Indiana tap water comes in contact with a long list of contaminants during its journey to our homes. The water has to travel far, and it’s exposed to pollutants all along the way. The water source, local treatment plant, and even the pipes that bringing water to our faucets have risks. A little education can help ensure that your family is drinking safe, clean water—and that you’re helping to protect the future of our Indiana water supply!
Indiana Tap Water Sources
The cycle of our city tap water starts with local water sources. Water from rivers, streams, and reservoirs is called surface water, but source water from aquifers is groundwater. For the northside of Indianapolis those primary water sources are the White River, the Indiana Central Canal, and the Reservoirs of Geist, Morse, and Eagle Creek. The latest source water protection efforts try to minimize these contaminants, but there’s still a lot to be done to keep our water safe.
Surface Water Contaminants
Surface water contaminants come from parking lots and roads, farms, and our own backyards. All of this is considered to be nonpoint source pollution. It’s often unintentional, but still a big problem for our water sources. Humans add contaminants like oil, pesticides, road salt, bacteria, and sediment to our streams and surface water sources every day. That’s because rainwater and snowmelt washes over our fertilized yards and farmland, oil-slicked driveways and roads, and industrial sites.
Nonpoint source pollution tends to fall into two categories: urban and agricultural. Manufacturing facilities, farming activities, and animal production operations have a direct impact on local water since they often add pesticides, nitrogen, phosphorus, and fecal contamination to nearby source water supplies. This is especially true in Indiana, because almost 70 percent of our land has agricultural uses.
Contaminants more often related to groundwater can come from landfill problems, chemical spills, and other sources. In our state, using groundwater as our source water is the norm. About two-thirds of Indiana’s population get their tap water from groundwater aquifers, so it’s crucial that we protect them.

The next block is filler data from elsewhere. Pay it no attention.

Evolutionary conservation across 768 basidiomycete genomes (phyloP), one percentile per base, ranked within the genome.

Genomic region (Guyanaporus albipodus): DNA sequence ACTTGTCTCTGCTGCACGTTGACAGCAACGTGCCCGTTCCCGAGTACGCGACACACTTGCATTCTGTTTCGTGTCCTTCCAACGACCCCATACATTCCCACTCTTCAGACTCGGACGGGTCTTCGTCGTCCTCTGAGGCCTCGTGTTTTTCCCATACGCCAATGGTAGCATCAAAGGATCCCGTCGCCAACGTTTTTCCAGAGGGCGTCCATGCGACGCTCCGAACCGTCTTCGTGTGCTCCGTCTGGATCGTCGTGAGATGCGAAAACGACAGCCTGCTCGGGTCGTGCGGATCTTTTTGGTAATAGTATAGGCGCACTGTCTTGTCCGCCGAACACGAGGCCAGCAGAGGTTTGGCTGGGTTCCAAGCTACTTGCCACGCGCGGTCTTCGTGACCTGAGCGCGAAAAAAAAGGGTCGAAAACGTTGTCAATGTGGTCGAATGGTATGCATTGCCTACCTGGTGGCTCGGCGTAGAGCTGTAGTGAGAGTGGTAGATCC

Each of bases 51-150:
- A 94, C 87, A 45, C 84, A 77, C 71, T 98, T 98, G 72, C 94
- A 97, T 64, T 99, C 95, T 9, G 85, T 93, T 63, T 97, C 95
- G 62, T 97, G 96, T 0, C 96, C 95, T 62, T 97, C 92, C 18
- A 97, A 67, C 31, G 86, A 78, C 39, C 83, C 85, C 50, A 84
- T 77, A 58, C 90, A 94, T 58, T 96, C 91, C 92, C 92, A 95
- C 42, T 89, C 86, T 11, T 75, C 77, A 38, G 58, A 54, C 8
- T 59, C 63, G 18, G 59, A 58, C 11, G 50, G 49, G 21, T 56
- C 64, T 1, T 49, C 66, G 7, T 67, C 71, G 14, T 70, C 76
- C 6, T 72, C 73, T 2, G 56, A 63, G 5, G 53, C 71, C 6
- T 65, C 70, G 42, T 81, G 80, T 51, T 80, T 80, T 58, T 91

As with surface water, groundwater contaminants also include gasoline, oil, and road salts. These substances seep into our underground aquifers and contaminate the source water. Families who get their water from a well—not from the city’s tap water—must be especially careful with contaminated groundwater. Without the proper screening and filtration in place, well water can be full of toxins from septic systems or landfill leaks.
Protecting Our Water
Because both groundwater and surface water can have their own list of contaminants, the city needs to treat our water needs at a plant before distributing it to our homes. But even then, our tap water can still retain contaminants that we’d rather not drink, including some water treatment additives. The plants add special types of chlorine to prevent the water from picking up bacteria as it travels through the pipes, as well as fluoride.
Our water treatment process was designed to remove high level of contaminants in our source water. Unfortunately, it can be extremely difficult to regulate these issues. As more contaminants enter our source water, it’s harder (and more costly) to rely solely on municipal treatments to keep our tap water safe.
Here are some simple ways to help keep your own home tap protected from surface water and groundwater contaminants:
1. Pick up pet waste in your yard—it can act as a microbiological contaminant in groundwater.
2. Use low-phosphorus fertilizer, or eliminate it altogether—the runoff can create algae and other problems in our surface water.
3. Maintain your septic system (if you have one)—overload can cause contaminants to leach into our groundwater.
4. Follow directions and limit insecticide and herbicide use—pesticides have serious health risks and are contaminating all of our water sources.
5. Invest in a home filter—a powerful drinking water filtration system can help eliminate any contaminants left in your tap water after treatment.
Together we can help protect our water sources from further pollution. Thanks for doing your part!
How is clean is your drinking water?